Power Brokers Race to Trade On International Markets

Promise of global stock trading on the Net spurs technical efforts, competition

The Internet has brought the world many things, and soon direct stock trading on foreign markets will be among them.

Yet what's behind that split-second ability to buy a stock listed almost anywhere in the world is a lot more than the modem and ETrade account a customer may see. It's a lot more than global adoption of IP, fiber-optic lines and common schema for XML, too.

It's a battle being waged on Wall Street, as the giant U.S.-based stock brokerages and their newer online competitors jostle for alliances to open their services to customers in new global markets. It's about regulatory bodies and the different broker standards used to try to curb fraud. And it's about language - of finance, technology and tongues besides English. And oh, yes - it's also about money.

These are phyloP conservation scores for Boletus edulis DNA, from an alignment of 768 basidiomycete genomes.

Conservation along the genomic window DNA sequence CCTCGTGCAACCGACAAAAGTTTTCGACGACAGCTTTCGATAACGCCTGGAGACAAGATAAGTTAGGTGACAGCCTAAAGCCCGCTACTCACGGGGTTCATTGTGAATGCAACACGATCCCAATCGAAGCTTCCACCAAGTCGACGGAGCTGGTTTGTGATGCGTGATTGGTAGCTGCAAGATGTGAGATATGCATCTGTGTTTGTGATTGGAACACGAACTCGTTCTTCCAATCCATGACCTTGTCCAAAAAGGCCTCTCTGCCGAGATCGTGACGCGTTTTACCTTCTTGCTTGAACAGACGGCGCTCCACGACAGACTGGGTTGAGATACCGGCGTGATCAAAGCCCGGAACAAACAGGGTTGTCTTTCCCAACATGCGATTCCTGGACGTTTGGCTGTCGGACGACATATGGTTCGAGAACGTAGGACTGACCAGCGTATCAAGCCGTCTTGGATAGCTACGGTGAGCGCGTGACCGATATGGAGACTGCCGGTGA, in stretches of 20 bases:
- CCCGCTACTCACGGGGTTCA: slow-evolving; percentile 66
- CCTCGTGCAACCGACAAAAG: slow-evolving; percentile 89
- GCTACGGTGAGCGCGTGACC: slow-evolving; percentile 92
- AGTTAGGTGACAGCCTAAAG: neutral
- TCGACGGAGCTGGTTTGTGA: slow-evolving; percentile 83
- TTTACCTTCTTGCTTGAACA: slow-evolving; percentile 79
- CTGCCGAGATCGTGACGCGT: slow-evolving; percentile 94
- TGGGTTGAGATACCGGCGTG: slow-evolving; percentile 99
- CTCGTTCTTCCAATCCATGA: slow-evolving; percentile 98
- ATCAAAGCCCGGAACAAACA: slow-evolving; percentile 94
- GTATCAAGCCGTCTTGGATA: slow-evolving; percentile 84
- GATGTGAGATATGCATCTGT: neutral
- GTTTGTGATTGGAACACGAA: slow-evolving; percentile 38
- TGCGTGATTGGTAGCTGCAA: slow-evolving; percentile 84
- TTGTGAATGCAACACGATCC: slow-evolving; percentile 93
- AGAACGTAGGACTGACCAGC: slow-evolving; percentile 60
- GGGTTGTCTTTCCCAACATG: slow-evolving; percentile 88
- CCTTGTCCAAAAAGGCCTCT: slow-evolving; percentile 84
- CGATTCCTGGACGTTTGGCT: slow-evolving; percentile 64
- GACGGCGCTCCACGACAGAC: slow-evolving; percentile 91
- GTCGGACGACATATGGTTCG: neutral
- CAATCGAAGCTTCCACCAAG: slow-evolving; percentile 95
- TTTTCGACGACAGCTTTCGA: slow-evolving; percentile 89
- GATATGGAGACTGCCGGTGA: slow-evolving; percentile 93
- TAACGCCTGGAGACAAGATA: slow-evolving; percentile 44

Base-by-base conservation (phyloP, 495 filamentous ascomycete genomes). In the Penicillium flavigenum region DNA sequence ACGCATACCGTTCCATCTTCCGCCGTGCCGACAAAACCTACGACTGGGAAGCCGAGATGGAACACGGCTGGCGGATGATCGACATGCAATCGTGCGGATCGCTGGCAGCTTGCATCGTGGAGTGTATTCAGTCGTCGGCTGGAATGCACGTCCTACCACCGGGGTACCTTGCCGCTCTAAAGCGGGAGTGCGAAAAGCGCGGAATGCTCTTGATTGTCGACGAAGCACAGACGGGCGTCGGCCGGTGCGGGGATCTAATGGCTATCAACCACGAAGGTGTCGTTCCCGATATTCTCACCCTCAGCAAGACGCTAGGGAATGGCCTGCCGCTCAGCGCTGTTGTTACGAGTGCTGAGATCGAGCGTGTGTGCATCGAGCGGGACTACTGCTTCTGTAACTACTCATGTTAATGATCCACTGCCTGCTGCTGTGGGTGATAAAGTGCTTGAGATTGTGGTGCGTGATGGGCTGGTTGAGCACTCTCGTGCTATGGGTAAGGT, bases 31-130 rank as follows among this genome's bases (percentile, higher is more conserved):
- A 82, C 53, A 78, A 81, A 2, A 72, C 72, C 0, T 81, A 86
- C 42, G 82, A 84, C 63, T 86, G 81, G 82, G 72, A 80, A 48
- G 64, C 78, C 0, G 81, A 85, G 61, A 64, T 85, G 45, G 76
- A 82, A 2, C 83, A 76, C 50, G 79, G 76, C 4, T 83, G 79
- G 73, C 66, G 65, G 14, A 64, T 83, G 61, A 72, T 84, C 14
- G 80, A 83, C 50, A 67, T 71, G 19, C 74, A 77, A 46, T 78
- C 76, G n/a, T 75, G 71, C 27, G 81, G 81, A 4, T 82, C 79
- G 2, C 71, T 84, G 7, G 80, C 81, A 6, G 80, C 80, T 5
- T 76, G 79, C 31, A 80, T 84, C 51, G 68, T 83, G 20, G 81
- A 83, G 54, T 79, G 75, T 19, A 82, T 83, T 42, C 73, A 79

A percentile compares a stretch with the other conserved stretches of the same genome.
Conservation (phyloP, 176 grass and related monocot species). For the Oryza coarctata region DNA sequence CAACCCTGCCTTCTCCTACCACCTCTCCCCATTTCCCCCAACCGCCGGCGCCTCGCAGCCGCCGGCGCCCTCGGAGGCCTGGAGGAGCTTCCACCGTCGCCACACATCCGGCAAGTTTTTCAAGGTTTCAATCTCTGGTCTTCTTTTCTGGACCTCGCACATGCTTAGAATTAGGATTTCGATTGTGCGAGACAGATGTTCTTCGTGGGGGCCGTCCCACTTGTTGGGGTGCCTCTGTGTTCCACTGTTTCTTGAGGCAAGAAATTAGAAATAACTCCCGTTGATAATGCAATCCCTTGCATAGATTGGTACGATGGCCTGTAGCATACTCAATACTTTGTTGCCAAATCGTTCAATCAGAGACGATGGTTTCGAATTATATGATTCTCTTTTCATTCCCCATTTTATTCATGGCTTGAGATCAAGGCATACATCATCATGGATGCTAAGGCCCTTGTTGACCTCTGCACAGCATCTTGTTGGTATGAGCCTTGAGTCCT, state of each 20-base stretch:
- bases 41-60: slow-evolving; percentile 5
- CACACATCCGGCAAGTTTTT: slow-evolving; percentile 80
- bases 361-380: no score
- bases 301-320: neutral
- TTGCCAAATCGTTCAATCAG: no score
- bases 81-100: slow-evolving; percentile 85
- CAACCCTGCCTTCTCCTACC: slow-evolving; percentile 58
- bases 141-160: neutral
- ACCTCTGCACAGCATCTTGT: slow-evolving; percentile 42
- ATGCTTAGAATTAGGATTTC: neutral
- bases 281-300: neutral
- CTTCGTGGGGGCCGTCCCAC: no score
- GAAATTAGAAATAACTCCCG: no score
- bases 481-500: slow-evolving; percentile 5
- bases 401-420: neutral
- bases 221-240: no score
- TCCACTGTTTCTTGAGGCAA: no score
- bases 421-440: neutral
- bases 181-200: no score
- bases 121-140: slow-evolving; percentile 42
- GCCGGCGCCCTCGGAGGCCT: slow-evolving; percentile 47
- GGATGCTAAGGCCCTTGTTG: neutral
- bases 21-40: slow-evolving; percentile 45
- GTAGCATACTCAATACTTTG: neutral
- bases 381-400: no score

DLJdirect Inc. in Jersey City, N.J., was among the first U.S. brokerages to offer online services in Europe last summer, according to New York-based Jupiter Communications Inc. Like other nimble ventures such as Palo Alto, Calif.-based ETrade Securities Inc. and New York-based TD Waterhouse Group Inc., the online unit of New York-based Donaldson, Lufkin & Jenrette Inc. beat its larger rivals to the punch. Those companies have had customers and offices all over the world for years but were slower to move online abroad for the same reasons as in the U.S. - channel conflicts, legacy systems and a commitment to high-net-worth and high-touch customers.

The first traditional brokerage that was able to cross over - paralleling its successful strategy in the U.S. - was San Francisco-based The Charles Schwab Corp., which had operated off-line in Europe for many years, said Jupiter analyst Nick Jones. In fact, he said, Schwab pioneered online trading in the European market when it launched Charles Schwab Europe in April 1998.

"Traditional institutions [like Schwab] that are able to successfully launch an Internet strategy as part of their standard operation, rather than relegating it to the sideline of business, will do the best," said Dana Stiffler, an analyst at Newton, Mass.-based Meridien Research Inc.. Schwab officials declined to be interviewed.

Paths to the Web

But in Internet time, Schwab's early success is almost history, as its competitors race to catch up.